We've Got Hollywood Covered

Oscars Will Air All Award Categories Live on TV, Reversing Course

Spike Lee, Alfonso Cuaron and more signed open letter criticizing decision to hand out some awards during commercial breaks

Following widespread backlash from across Hollywood, the film Academy has canceled plans to cut four key awards from the live Oscars telecast, and will now present all 24 of the major categories live without edits.

“The Academy has heard the feedback from its membership regarding the Oscar presentation of four awards – Cinematography, Film Editing, Live Action Short, and Makeup and Hairstyling. All Academy Awards will be presented without edits, in our traditional format. We look forward to Oscar Sunday, February 24,” the Academy said in a statement.

ABC, which is airing the ceremony, had no comment.

The Academy previously planned to present the four categories during commercial breaks as part of an effort to keep the notoriously long broadcast to three hours. The presentations would have been streamed live online, and the acceptance speeches inserted into the television broadcast  in “slightly edited” form later.

But the plan was met with immediate, and nearly universal outrage from within the entertainment industry. This included several of the major Hollywood guilds, powerhouse talent agency UTA, and a consortium of filmmakers that included Spike Lee, Quentin Tarantino and Ang Lee who condemned the move in an open letter Wednesday night.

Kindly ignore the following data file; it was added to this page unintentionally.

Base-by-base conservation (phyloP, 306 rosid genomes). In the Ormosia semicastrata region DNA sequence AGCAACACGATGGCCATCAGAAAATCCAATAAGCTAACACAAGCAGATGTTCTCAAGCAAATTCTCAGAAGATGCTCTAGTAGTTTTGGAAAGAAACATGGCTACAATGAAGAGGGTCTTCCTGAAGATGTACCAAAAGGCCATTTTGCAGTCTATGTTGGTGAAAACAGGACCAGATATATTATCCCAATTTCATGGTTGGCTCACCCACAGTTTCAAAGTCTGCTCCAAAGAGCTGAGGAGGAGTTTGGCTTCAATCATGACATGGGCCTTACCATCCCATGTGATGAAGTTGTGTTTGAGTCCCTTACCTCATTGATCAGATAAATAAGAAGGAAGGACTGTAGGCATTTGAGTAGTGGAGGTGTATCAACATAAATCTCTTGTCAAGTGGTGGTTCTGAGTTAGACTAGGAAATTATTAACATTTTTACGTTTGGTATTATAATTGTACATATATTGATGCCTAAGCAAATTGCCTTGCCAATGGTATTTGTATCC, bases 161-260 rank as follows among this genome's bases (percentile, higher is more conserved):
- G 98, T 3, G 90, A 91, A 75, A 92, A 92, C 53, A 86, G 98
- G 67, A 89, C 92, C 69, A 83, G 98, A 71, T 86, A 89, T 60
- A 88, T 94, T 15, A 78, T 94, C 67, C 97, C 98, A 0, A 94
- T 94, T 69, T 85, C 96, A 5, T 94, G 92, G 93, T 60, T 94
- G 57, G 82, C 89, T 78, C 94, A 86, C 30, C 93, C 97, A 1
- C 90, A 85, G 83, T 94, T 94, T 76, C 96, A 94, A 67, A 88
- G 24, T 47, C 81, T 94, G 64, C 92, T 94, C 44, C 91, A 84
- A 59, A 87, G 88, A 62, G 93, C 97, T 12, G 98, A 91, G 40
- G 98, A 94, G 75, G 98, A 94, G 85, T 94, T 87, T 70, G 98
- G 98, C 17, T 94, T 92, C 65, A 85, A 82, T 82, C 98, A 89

Initially the Academy defended the decision and blamed “inaccurate reporting” and “misinformation” for the uproar. It added that the plan was approved by the Board of Governors in August, and that executive committees of six branches “volunteered” to have their awards presented during the breaks.

But on Friday, the day after a group of notable cinematographers had met with Academy CEO Dawn Hudson and President John Bailey, the Academy’s officers met to reconsider the wildly unpopular plan. The key factor, according to someone with knowledge of the discussion, was the number of rank-and-file Academy members that were opposed to the plan.

The full Board of Governors did not meet or vote, with the board’s officers — Bailey, Lois Burwell, Sid Ganis, Larry Karaszewski, Nancy Utley, Jim Gianopulos and David Rubin — making the decision to pull the plug.

The Oscars will air on ABC on Sunday, Feb. 24.

Steve Pond contributed to this report.

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